What is a local CSP?
Contrary to what is usually assumed, Corporate Service Providers in the Isle of Man don’t always require a financial services licence.
When the Government decided to regulate the corporate services sector, they decided (quite sensibly) to regulate the ‘offshore’ fiduciary sector which traditionally comprises of beneficial owners who are non residents of the Island and whose businesses principally undertake ‘non Isle of Man’ business activities.
As a result, our legislation does not require corporate service providers who provide services to companies whose activities meet the criteria of ‘domestic services’ to hold a Class 4 licence.
The relevant legislation in relation to ‘domestic services’ is contained within Financial Services (Exemptions) Regulations 2011 (most recently updated in 2019).
The domestic services test is a 3 part test – comprising of parts (a) (b) and (c) and all 3 parts must be passed for the business to fall within the definition of “Domestic Services.”
The relevant part which defines ‘domestic services’ and exempts CSPs who provide such services from licencing starts on page 17 but it is set out in full below for reference.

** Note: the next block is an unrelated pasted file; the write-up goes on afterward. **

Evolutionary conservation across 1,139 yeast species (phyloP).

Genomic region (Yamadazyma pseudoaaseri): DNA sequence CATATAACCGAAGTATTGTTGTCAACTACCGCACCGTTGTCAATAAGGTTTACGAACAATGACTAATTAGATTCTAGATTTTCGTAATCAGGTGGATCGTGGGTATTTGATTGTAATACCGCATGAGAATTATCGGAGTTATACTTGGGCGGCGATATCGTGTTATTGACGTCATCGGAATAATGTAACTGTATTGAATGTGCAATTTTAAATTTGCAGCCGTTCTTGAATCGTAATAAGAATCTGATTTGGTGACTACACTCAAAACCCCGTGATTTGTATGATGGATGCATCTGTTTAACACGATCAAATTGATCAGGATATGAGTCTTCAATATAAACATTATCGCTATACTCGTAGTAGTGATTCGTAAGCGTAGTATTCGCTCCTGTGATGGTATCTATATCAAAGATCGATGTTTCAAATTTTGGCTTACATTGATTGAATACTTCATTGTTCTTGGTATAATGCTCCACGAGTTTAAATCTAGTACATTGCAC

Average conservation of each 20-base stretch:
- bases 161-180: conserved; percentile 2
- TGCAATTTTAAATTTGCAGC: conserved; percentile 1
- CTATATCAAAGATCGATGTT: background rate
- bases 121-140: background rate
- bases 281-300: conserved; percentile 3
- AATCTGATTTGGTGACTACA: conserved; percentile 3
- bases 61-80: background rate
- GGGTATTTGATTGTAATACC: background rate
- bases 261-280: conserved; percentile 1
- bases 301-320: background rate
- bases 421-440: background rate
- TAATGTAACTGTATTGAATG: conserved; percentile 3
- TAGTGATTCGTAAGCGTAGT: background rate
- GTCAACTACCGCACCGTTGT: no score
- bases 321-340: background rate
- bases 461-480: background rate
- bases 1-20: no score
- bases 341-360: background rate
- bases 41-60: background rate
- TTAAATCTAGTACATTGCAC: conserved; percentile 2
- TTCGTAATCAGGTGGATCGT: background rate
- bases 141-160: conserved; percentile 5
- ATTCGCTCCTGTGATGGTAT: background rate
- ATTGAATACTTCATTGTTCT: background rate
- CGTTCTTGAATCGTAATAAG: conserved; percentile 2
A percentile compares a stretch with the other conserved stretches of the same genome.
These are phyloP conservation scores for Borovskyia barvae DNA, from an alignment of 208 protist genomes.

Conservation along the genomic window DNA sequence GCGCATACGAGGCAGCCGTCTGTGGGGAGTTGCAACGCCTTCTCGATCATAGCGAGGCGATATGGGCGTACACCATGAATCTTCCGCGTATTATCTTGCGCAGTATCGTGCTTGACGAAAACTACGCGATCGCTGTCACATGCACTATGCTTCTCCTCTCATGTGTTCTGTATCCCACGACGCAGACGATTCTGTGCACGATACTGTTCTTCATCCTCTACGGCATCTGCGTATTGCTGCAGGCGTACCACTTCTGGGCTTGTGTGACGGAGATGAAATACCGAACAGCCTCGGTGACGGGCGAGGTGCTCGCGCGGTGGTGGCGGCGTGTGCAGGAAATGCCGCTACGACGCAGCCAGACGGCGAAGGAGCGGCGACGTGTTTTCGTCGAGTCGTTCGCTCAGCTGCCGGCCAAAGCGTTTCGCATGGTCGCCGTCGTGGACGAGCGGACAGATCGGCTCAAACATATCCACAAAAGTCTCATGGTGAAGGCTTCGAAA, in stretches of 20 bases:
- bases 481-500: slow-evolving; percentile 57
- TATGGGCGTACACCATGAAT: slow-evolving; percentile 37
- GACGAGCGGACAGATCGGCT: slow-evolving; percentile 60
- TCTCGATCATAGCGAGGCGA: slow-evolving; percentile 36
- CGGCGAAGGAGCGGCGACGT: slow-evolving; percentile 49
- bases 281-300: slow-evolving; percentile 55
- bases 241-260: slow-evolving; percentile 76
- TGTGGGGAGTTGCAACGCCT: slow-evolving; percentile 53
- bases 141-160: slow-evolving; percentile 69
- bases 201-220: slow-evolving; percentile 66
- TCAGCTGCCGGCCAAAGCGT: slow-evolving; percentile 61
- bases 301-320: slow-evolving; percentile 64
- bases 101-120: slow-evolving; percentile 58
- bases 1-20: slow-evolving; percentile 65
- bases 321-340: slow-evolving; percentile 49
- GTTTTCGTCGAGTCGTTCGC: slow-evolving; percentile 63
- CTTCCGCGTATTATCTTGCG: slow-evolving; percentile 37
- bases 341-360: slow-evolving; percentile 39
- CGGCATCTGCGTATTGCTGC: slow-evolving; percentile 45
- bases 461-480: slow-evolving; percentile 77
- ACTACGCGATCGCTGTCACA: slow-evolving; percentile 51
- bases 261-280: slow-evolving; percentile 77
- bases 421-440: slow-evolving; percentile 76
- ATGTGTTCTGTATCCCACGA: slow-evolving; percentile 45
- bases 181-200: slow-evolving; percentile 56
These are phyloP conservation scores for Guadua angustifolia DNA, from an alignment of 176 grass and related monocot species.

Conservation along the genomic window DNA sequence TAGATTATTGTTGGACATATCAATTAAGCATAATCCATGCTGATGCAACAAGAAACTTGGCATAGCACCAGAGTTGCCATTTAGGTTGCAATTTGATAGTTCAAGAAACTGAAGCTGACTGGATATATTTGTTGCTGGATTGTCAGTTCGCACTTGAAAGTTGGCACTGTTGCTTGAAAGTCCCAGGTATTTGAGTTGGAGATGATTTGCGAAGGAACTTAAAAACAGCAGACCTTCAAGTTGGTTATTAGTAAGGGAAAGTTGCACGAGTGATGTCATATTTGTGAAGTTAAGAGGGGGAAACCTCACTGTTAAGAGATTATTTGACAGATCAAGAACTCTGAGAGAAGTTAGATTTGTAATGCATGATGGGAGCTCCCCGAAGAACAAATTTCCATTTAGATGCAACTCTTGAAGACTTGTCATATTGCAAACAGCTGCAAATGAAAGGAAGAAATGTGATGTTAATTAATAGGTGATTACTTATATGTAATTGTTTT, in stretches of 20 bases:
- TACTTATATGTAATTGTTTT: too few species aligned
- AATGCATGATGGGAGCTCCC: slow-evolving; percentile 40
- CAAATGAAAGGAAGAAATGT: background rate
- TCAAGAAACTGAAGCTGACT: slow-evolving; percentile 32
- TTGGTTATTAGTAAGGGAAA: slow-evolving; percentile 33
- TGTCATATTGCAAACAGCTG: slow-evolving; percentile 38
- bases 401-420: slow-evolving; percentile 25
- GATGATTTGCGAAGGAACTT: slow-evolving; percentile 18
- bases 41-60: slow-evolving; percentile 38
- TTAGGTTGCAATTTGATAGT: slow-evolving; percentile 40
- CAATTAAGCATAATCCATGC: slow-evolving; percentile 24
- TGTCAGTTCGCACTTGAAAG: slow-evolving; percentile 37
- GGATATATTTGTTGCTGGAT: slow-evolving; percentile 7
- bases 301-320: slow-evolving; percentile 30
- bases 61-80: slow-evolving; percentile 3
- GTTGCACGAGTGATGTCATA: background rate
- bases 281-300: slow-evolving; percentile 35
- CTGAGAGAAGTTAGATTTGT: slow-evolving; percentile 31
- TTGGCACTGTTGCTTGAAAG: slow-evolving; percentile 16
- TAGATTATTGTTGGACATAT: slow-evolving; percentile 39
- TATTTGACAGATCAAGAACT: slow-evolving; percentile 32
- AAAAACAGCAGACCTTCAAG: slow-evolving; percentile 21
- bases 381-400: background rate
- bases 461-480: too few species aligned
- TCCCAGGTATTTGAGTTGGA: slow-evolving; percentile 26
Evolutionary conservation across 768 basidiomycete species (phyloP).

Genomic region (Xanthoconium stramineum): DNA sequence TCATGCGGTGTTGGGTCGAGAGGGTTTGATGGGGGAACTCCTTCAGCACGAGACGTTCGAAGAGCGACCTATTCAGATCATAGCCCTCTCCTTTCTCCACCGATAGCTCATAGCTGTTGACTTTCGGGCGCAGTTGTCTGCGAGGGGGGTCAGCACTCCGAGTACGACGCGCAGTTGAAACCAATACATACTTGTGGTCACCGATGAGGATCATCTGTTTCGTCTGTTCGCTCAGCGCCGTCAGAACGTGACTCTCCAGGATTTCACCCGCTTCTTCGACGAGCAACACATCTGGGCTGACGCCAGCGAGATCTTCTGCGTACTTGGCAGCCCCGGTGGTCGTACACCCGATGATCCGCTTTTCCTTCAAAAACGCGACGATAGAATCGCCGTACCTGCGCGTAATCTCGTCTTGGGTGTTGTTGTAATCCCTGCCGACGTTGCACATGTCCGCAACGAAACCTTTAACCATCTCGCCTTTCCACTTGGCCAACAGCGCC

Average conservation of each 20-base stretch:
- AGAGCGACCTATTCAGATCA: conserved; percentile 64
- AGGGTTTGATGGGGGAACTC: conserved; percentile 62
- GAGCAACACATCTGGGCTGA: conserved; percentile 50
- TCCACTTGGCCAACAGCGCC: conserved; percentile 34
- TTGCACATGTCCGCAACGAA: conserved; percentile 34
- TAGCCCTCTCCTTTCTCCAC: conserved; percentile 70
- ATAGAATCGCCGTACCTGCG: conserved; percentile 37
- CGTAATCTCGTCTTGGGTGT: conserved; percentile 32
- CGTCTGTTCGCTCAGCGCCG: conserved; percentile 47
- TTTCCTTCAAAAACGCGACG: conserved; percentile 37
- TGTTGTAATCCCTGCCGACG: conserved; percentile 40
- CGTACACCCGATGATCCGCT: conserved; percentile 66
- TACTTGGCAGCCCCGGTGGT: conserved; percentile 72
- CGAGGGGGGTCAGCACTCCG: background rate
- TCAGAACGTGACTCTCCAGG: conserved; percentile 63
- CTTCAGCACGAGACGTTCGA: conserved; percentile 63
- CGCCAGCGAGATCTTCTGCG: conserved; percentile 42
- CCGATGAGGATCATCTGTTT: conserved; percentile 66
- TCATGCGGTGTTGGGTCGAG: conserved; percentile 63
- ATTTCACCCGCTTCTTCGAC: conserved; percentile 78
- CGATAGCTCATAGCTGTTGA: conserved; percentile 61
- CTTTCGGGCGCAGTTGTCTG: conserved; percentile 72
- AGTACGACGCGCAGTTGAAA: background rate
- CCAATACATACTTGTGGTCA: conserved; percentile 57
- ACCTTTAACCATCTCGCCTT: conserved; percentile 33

4.7 (1) Subject to paragraph 4.2, in relation to an activity falling within paragraphs (1) to (4) and (6) to (15) of Class 4, section 4 does not apply to a person who is resident in the Island and where the company or partnership which is the subject of the activity—
(a) is resident in the Island;
(b) has a permanent establishment in the Island; and
(c) carries on as its sole or principal trade or business—
(i) the holding of assets which are beneficially owned by persons who are resident in the Island; or
(ii) the supply made within the Island of any goods or services; or
(iii) the manufacture in the Island of any goods; or
(iv) the holding of real property where the majority of that property is in the Isle of Man.
What does this mean in practice ?